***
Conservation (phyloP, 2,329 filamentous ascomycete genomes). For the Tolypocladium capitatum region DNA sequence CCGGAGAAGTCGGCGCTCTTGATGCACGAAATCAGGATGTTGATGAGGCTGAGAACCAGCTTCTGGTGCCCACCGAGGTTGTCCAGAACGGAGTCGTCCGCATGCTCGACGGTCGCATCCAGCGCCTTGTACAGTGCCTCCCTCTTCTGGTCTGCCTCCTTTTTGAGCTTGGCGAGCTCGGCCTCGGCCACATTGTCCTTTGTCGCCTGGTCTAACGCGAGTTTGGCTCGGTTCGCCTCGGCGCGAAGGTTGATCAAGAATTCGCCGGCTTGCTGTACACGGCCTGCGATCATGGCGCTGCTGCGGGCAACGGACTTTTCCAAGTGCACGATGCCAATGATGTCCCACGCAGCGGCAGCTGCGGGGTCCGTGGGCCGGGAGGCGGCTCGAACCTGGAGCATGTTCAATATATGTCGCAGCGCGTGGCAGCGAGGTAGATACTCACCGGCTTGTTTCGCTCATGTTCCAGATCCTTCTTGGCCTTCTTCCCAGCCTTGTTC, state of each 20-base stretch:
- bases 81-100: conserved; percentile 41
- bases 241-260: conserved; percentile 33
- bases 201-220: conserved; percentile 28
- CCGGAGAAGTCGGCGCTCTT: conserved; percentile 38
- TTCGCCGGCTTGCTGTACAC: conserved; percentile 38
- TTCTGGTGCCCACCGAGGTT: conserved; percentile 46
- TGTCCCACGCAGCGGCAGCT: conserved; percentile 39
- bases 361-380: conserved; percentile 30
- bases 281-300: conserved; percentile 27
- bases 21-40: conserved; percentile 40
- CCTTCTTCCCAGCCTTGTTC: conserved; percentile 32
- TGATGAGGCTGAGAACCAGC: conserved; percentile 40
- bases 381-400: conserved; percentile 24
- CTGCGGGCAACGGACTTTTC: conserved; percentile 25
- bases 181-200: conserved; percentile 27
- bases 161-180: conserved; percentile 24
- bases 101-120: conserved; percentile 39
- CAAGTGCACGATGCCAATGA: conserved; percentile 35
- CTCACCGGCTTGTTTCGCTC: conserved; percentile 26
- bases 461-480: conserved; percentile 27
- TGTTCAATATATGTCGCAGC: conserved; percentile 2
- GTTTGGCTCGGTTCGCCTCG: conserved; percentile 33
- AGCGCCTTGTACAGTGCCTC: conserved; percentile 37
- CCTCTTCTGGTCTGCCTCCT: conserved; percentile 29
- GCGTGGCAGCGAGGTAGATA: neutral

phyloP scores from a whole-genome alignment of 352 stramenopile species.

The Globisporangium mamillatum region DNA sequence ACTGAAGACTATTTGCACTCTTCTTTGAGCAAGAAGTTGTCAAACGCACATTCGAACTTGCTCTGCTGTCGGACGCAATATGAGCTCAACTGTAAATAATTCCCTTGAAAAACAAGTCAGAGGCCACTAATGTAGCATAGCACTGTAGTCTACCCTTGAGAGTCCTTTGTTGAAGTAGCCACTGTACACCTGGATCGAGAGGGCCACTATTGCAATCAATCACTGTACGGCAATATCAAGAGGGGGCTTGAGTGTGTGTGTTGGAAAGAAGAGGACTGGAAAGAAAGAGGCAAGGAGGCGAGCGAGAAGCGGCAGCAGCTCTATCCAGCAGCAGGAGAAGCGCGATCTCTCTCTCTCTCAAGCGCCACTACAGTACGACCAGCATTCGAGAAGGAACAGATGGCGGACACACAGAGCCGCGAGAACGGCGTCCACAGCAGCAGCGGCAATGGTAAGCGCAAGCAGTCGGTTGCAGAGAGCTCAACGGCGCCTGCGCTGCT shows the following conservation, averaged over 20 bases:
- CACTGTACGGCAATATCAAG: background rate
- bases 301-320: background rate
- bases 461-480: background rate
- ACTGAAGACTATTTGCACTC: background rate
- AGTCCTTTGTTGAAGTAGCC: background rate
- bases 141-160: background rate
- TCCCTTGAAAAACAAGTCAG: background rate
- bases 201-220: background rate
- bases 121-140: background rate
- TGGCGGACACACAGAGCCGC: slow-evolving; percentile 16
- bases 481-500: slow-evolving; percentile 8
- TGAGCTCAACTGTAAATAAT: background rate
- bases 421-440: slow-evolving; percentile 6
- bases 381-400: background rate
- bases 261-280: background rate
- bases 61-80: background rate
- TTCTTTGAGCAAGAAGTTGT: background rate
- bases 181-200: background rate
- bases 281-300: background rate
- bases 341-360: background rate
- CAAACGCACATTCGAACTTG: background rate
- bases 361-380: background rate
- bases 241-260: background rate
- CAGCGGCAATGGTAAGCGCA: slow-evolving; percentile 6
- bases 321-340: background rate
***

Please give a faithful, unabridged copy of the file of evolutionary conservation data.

Conservation (phyloP, 2,329 filamentous ascomycete genomes). For the Tolypocladium capitatum region DNA sequence CCGGAGAAGTCGGCGCTCTTGATGCACGAAATCAGGATGTTGATGAGGCTGAGAACCAGCTTCTGGTGCCCACCGAGGTTGTCCAGAACGGAGTCGTCCGCATGCTCGACGGTCGCATCCAGCGCCTTGTACAGTGCCTCCCTCTTCTGGTCTGCCTCCTTTTTGAGCTTGGCGAGCTCGGCCTCGGCCACATTGTCCTTTGTCGCCTGGTCTAACGCGAGTTTGGCTCGGTTCGCCTCGGCGCGAAGGTTGATCAAGAATTCGCCGGCTTGCTGTACACGGCCTGCGATCATGGCGCTGCTGCGGGCAACGGACTTTTCCAAGTGCACGATGCCAATGATGTCCCACGCAGCGGCAGCTGCGGGGTCCGTGGGCCGGGAGGCGGCTCGAACCTGGAGCATGTTCAATATATGTCGCAGCGCGTGGCAGCGAGGTAGATACTCACCGGCTTGTTTCGCTCATGTTCCAGATCCTTCTTGGCCTTCTTCCCAGCCTTGTTC, state of each 20-base stretch:
- bases 81-100: conserved; percentile 41
- bases 241-260: conserved; percentile 33
- bases 201-220: conserved; percentile 28
- CCGGAGAAGTCGGCGCTCTT: conserved; percentile 38
- TTCGCCGGCTTGCTGTACAC: conserved; percentile 38
- TTCTGGTGCCCACCGAGGTT: conserved; percentile 46
- TGTCCCACGCAGCGGCAGCT: conserved; percentile 39
- bases 361-380: conserved; percentile 30
- bases 281-300: conserved; percentile 27
- bases 21-40: conserved; percentile 40
- CCTTCTTCCCAGCCTTGTTC: conserved; percentile 32
- TGATGAGGCTGAGAACCAGC: conserved; percentile 40
- bases 381-400: conserved; percentile 24
- CTGCGGGCAACGGACTTTTC: conserved; percentile 25
- bases 181-200: conserved; percentile 27
- bases 161-180: conserved; percentile 24
- bases 101-120: conserved; percentile 39
- CAAGTGCACGATGCCAATGA: conserved; percentile 35
- CTCACCGGCTTGTTTCGCTC: conserved; percentile 26
- bases 461-480: conserved; percentile 27
- TGTTCAATATATGTCGCAGC: conserved; percentile 2
- GTTTGGCTCGGTTCGCCTCG: conserved; percentile 33
- AGCGCCTTGTACAGTGCCTC: conserved; percentile 37
- CCTCTTCTGGTCTGCCTCCT: conserved; percentile 29
- GCGTGGCAGCGAGGTAGATA: neutral

phyloP scores from a whole-genome alignment of 352 stramenopile species.

The Globisporangium mamillatum region DNA sequence ACTGAAGACTATTTGCACTCTTCTTTGAGCAAGAAGTTGTCAAACGCACATTCGAACTTGCTCTGCTGTCGGACGCAATATGAGCTCAACTGTAAATAATTCCCTTGAAAAACAAGTCAGAGGCCACTAATGTAGCATAGCACTGTAGTCTACCCTTGAGAGTCCTTTGTTGAAGTAGCCACTGTACACCTGGATCGAGAGGGCCACTATTGCAATCAATCACTGTACGGCAATATCAAGAGGGGGCTTGAGTGTGTGTGTTGGAAAGAAGAGGACTGGAAAGAAAGAGGCAAGGAGGCGAGCGAGAAGCGGCAGCAGCTCTATCCAGCAGCAGGAGAAGCGCGATCTCTCTCTCTCTCAAGCGCCACTACAGTACGACCAGCATTCGAGAAGGAACAGATGGCGGACACACAGAGCCGCGAGAACGGCGTCCACAGCAGCAGCGGCAATGGTAAGCGCAAGCAGTCGGTTGCAGAGAGCTCAACGGCGCCTGCGCTGCT shows the following conservation, averaged over 20 bases:
- CACTGTACGGCAATATCAAG: background rate
- bases 301-320: background rate
- bases 461-480: background rate
- ACTGAAGACTATTTGCACTC: background rate
- AGTCCTTTGTTGAAGTAGCC: background rate
- bases 141-160: background rate
- TCCCTTGAAAAACAAGTCAG: background rate
- bases 201-220: background rate
- bases 121-140: background rate
- TGGCGGACACACAGAGCCGC: slow-evolving; percentile 16
- bases 481-500: slow-evolving; percentile 8
- TGAGCTCAACTGTAAATAAT: background rate
- bases 421-440: slow-evolving; percentile 6
- bases 381-400: background rate
- bases 261-280: background rate
- bases 61-80: background rate
- TTCTTTGAGCAAGAAGTTGT: background rate
- bases 181-200: background rate
- bases 281-300: background rate
- bases 341-360: background rate
- CAAACGCACATTCGAACTTG: background rate
- bases 361-380: background rate
- bases 241-260: background rate
- CAGCGGCAATGGTAAGCGCA: slow-evolving; percentile 6
- bases 321-340: background rate